It's hard to decide who behaved more insincerely Wednesday: Bill Nelson, who began his official campaign for governor by demagoguing on the crime issue; or Gov. Bob Martinez's smart-mouthed aides, who pretended to take offense at Nelson's tactics. Almost everyone else can legitimately criticize Nelson for trying to parlay the tragic Charles Street murder case for political advantage, but the Martinez campaign has sacrificed that privilege. In a gubernatorial debate four years ago, Martinez claimed that serial killer Ted Bundy would be "walking the streets" if a bill supported by his Democratic opponent, Steve Pajcic, had become law. That charge was wrong factually as well as morally, but Martinez didn't let the subsequent criticism of that cheap shot prevent him from casting further aspersions on Pajcic's supposed lack of "backbone" for fighting crime.
Two years later, Martinez and his campaign manager, J. M. "Mac"
Stipanovich, further sullied their credentials on the crime issue when they eagerly assisted George Bush in keeping Willie Horton's name on the minds of voters during the 1988 presidential campaign.
So when Stipanovich and Martinez aide Brian Ballard, in strikingly similar language, accused Nelson of opening his campaign for governor "on the backs of two (dead) police officers," they sounded a lot like Don King questioning the integrity of a boxing official.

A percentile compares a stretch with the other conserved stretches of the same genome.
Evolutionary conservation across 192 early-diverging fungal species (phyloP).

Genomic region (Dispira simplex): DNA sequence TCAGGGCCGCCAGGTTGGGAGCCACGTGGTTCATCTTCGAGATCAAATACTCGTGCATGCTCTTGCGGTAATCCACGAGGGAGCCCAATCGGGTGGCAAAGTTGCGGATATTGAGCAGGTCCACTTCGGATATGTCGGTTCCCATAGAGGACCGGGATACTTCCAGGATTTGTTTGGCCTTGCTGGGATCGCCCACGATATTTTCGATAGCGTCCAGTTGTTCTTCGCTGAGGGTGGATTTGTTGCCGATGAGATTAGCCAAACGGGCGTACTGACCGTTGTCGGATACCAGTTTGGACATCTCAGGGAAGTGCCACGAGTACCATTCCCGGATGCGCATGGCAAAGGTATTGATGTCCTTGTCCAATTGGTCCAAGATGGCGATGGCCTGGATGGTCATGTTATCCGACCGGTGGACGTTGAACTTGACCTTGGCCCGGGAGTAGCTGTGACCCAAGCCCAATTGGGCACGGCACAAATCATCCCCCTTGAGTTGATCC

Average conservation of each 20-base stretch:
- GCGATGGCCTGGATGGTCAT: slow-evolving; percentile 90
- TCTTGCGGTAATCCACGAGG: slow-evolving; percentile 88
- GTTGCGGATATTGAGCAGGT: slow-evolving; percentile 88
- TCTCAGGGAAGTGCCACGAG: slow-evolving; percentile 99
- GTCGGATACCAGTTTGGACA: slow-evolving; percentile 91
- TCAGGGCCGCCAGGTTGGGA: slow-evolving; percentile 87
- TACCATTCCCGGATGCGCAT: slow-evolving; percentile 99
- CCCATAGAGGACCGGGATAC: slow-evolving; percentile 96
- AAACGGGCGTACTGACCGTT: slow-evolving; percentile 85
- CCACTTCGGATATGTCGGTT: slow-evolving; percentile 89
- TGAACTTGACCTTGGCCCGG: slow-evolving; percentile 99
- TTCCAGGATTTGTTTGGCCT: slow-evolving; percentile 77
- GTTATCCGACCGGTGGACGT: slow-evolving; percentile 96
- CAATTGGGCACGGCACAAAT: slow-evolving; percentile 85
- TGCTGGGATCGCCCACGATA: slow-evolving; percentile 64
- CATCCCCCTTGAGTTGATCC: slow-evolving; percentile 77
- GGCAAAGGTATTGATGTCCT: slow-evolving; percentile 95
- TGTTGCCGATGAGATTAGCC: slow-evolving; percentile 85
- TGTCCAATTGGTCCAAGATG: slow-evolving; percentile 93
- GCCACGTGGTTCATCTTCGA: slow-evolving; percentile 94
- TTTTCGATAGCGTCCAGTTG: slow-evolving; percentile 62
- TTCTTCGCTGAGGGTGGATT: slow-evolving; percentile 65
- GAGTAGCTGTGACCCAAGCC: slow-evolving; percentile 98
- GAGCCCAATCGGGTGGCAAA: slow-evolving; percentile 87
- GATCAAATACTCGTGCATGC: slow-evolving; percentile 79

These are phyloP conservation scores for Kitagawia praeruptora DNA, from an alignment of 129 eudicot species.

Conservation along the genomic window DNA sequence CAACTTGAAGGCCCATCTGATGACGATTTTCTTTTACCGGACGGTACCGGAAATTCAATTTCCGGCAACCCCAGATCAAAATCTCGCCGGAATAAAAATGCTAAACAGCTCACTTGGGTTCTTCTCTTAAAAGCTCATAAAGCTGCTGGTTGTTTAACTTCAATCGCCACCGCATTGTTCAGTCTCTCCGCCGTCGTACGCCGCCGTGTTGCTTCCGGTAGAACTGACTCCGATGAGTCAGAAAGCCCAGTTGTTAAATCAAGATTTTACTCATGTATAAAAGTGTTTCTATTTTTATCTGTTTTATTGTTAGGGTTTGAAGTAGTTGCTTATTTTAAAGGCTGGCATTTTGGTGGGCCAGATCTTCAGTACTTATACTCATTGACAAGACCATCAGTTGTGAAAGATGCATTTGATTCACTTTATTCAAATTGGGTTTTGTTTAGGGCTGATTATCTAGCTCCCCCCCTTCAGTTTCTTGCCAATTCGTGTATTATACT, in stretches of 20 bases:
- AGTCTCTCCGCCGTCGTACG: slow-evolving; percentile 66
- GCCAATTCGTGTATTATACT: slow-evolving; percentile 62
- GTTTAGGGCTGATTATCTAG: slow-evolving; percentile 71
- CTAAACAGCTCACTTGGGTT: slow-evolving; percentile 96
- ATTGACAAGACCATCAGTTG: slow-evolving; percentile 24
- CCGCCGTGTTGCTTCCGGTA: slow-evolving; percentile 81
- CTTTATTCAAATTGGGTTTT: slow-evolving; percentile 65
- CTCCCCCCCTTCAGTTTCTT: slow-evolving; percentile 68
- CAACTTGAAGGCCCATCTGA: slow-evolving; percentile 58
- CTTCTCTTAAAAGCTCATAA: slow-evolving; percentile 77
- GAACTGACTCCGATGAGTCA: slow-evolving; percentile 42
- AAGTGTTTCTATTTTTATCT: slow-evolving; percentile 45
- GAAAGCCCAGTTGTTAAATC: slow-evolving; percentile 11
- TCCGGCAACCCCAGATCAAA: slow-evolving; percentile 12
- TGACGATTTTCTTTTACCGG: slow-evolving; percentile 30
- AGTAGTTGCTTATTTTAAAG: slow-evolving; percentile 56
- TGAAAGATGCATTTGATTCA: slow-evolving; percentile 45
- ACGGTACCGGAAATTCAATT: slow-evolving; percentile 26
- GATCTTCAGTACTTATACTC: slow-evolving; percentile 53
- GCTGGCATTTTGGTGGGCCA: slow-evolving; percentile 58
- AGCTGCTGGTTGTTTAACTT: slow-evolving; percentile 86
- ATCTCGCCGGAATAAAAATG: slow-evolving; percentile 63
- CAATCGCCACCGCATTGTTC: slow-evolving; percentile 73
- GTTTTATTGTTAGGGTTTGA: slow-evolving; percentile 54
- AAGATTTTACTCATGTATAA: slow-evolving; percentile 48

Florida's voters will be ill-served if Nelson insists on trying to make a household name of Street, who was charged with killing two Miami-area officers in 1988 only days after having been released from a Florida prison under a program designed to relieve overcrowding. The issues of crime and imprisonment are too important and complex to be reduced to caricature. Every governor, not just Michael Dukakis and Bob Martinez, is responsible for making difficult parole and furlough decisions - decisions made even more wrenching by the growing strains of prison overcrowding. Focusing a campaign on the inevitable
individual failures of our overburdened prison systems demeans our political process, and adding subtle tinges of racism to such a cynical campaign only demeans the process further.
That is not to say that the Martinez administration's record on crime does not make an inviting, legitimate target. The governor has proved forevermore the proposition that prison walls do not a law enforcement policy make. After almost four years, the governor has given Florida many more prison beds - and less of virtually everything else related to crime prevention and rehabilitation. The results are clear to the millions of Floridians who feel less secure than they did four years ago.
Nelson, along with Martinez's other challengers, still has ample time to make a more honest case against the governor's generally unfavorable law-and-order record, but his opening salvo was not encouraging. If anything good came out of this dismal early day of politicking, it is the possibility of the chastening effect that the Martinez camp members may experience as a result of having their own cynical tactics turned against them.